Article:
Welcome back! We enter a new semester with renewed energy and enthusiasm, building on an exciting fall semester.
This fall the University announced a $50 million commitment – in addition to the more than $50 million we have spent in recent years – to greatly expand our work in the burgeoning field of data science. Our goal is to create an Institute of Data Science, construct a state-of-the-art building to house it, and appoint as many as 20 new faculty members with expertise in the field. This is the top priority for the University’s 2013-2018 strategic plans that were unanimously adopted by the Board of Trustees in October.
In October, we opened the Ronald Rettner Hall for Media Arts and Innovation on the River Campus. Many students have already enjoyed the view from the “Tree House” lounge.This new three-story, nearly 19,000-square foot building offers students access to state-of-the-art technologies to develop practical skills and theoretical understanding of digital technology.
after Rettner Hall opened, we learned that the Andrew W. Mellon Foundation has awarded the University a $1 million grant to support the emerging field of digital humanities. This generous grant for graduate fellowships fortifies the University’s long-standing commitment to the humanities while creating important new avenues for innovative and interdisciplinary study. The grant provides a natural complement to the new building and reflects creative collaboration of the arts, humanities, and computer science that will develop a new generation of innovators.
The developers for College Town are moving along with construction.When complete next fall, the new development at the corner of Mt. Hope and Elmwood Avenues will include 500,000 square feet of retail and dining space, spacious sidewalks, hotel and conference facilities, parking, and housing for the Mt. Hope communities and area visitors. The development will also include a new and expanded Barnes & Noble bookstore.
Also in progress to open next fall will be new student housing across the Genesee River at The Flats at Brooks Crossing. The new 12-story mixed-use project near the corner of Brooks Avenue and Genesee Street will feature 10 floors of housing that will accommodate 170 students, a scull boat house, a restaurant, and common area.
The University introduced a new program for veterans and active members of the military in the fall. The expanded resources and support services are geared toward enhancing student life on campus and augmenting the financial resources veterans receive through the Rochester Pledge Scholarship, created to ease the financial burden for veterans wishing to attend the University.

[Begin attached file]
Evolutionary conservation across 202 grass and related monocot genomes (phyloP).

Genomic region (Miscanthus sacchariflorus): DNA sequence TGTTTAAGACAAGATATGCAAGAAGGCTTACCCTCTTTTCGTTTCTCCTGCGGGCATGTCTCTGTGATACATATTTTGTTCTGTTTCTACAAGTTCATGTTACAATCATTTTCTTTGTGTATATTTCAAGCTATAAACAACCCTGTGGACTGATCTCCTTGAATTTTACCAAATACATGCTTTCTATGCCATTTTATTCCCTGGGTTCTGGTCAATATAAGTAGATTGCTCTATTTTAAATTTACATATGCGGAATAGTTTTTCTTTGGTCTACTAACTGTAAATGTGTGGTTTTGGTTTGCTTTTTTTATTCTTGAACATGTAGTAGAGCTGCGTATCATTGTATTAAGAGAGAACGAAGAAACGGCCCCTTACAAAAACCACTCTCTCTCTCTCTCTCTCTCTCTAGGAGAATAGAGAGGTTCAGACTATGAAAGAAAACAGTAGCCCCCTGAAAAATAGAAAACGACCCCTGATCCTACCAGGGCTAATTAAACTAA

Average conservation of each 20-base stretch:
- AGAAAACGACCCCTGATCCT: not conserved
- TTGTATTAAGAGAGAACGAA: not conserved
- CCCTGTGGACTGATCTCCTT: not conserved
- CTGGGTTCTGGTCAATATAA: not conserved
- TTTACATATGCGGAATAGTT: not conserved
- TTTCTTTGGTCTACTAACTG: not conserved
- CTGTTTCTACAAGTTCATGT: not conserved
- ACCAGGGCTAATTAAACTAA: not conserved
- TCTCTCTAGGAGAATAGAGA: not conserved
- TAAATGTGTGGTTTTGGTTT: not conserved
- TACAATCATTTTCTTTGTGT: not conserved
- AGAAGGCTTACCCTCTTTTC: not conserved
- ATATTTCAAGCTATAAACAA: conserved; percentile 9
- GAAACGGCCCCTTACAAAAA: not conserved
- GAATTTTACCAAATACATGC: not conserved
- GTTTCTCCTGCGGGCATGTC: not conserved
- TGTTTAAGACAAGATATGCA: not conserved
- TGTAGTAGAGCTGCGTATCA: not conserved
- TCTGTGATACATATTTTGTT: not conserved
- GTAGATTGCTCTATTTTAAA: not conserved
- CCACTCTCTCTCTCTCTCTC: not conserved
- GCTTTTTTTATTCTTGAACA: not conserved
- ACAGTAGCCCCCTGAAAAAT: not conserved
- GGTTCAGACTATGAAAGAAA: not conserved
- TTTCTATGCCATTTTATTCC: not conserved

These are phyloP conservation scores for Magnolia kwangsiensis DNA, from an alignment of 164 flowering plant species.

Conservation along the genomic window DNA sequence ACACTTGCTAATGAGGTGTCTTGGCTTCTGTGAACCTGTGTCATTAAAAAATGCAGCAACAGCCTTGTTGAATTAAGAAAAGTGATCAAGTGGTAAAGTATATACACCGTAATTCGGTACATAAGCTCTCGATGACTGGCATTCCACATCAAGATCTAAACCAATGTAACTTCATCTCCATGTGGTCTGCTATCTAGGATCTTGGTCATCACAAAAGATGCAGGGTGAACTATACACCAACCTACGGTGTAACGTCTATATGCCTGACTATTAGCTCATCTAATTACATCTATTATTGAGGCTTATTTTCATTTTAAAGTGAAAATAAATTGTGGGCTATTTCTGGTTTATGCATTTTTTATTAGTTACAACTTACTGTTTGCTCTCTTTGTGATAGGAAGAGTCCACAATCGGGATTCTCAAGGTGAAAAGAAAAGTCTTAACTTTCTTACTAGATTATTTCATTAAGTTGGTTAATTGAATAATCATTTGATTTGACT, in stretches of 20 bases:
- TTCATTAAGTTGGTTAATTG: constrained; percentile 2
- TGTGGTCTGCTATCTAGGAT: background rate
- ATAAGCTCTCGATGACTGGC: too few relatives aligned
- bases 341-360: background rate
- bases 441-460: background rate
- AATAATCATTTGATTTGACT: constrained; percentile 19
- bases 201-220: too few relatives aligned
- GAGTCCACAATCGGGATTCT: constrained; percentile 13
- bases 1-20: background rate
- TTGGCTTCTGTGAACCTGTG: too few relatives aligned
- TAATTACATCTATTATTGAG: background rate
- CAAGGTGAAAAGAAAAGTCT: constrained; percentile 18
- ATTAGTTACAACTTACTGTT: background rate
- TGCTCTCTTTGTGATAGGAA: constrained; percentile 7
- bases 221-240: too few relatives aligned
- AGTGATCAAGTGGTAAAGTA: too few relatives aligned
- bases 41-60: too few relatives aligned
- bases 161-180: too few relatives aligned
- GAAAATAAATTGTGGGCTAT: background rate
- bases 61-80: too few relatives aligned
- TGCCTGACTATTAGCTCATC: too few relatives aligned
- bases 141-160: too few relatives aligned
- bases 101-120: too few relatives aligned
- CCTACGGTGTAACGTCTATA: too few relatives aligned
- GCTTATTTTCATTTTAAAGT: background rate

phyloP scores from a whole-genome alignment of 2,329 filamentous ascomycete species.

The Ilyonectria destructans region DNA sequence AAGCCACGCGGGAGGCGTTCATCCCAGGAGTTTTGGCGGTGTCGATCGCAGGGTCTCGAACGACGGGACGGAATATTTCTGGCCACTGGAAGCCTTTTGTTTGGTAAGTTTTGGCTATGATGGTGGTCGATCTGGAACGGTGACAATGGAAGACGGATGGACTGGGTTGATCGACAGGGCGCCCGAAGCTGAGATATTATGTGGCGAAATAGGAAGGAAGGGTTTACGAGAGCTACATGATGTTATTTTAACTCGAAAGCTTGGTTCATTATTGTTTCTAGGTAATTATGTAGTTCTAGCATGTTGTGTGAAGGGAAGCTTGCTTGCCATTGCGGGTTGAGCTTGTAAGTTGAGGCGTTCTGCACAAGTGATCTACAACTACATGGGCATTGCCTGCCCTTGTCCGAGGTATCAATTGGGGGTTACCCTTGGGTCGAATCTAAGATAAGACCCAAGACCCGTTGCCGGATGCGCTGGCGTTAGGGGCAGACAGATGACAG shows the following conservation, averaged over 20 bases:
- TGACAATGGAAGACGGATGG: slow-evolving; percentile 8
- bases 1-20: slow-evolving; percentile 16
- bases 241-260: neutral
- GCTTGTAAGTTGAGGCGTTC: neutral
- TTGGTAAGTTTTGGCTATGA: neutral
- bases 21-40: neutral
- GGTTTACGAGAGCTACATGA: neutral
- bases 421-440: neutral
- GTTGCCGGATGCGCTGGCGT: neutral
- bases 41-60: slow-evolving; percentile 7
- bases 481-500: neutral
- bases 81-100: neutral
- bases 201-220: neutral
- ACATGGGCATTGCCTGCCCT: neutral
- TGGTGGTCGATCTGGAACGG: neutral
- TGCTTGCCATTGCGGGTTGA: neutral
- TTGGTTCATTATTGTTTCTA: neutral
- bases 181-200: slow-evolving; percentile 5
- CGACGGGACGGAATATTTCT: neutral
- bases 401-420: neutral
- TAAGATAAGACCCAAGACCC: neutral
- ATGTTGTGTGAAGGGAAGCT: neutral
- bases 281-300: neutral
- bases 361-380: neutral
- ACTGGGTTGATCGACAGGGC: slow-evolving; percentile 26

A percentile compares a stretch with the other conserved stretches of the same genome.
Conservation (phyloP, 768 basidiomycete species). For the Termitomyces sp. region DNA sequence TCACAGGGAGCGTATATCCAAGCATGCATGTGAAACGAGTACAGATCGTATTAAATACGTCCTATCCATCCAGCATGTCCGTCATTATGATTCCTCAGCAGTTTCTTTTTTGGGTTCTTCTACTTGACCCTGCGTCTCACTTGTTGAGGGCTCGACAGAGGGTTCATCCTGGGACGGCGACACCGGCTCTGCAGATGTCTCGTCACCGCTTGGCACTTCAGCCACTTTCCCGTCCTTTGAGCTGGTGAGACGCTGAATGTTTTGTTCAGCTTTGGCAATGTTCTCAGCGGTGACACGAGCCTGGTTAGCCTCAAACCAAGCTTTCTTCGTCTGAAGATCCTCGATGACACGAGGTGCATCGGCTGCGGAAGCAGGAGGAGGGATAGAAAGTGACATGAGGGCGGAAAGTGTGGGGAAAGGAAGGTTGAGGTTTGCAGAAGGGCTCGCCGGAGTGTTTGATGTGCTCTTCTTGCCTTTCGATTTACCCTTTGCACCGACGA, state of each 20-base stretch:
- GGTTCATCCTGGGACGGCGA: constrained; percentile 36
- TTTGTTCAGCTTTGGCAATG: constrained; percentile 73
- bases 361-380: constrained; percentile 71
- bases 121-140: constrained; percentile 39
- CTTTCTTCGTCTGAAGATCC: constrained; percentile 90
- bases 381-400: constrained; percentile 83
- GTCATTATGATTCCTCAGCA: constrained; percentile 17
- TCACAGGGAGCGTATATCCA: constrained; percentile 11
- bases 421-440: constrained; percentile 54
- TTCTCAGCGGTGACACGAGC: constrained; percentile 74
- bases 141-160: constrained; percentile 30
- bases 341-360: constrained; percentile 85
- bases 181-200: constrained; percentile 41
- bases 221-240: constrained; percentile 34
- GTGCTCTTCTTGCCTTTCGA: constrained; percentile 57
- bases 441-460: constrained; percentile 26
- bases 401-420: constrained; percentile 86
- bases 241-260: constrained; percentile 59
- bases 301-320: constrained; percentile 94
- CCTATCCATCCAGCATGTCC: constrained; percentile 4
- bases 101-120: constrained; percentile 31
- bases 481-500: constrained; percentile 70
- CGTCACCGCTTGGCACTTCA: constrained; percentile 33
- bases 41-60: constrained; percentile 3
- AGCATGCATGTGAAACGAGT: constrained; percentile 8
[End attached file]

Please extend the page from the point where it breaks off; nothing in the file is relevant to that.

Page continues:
In addition, the University was named a Top Military-Friendly University in Military Advanced Education’s 2014 Guide to Military-Friendly Colleges & Universities. The guide, which is available in print and online, provides potential students with information about institutions that give back to military service members.
Our Meliora Challenge Campaign hit a milestone in crossing the $1 billion mark in November. A commitment of more than $4 million from James Aquavella, professor of ophthalmology, pushed the Campaign past the historic mark and significantly closer to our $1.2 billion campaign goal. Aquavella, a clinician and researcher in the University’s Flaum Eye Institute, made the gift in memory of his late wife, Kay, who was a nurse and administrator dedicated to the establishment of the Institute. The University now joins a group of 29 private U.S. colleges and universities to exceed $1 billion in campaign fundraising.
The Omega Laser Facility, the national user facility for the National Nuclear Security Administration that is located and operated at the University’s Laboratory for Laser Energetics (LLE), conducted its 25,000th experiment this fall to create and study extreme states of matter. The 25,000th experiment was designed to study the properties of liquid deuterium at high pressure, which will help scientists figure out how to make fusion work in the laboratory and what is happening in the interior of giant planets like Jupiter and Saturn.
Several of our faculty members received notable recognition throughout the fall semester.
Richard Aslin, the William R. Kenan Jr. Professor in the Department of Brain and Cognitive Sciences, whose theory of “statistical learning” has influenced the field of cognitive science, has been selected for the Distinguished Scientific Contribution Awa rd from the American Psychological Association.
Richard Eisenberg, the Tracy Hyde Harris Professor of Chemistry, received the 2013 Oesper Award from the Cincinnati Section of the American Chemical Society. The award recognizes a lifetime of significant accomplishments in the field of chemistry.
Vera Gorbunova, professor of biology, is the recipient of the Longevity Research Award for her research to better understand the mechanisms of aging. The award is sponsored by the Associations de Prevoyance Sante and Allianz Group.
Alex Iosevich, professor of mathematics, has been named a fellow of the American Mathematical Society. The fellowships recognize members who have made outstanding contributions to the creation, exposition, advancement, communication, and utilization of mathematics.
Steven Laitz, professor of music theory at the Eastman School, has been named director of the Gail Boyd de Stwolinski Center for Music Theory Pedagogy. He becomes only the second director of the center, which was founded in 1985 at the University of Oklahoma.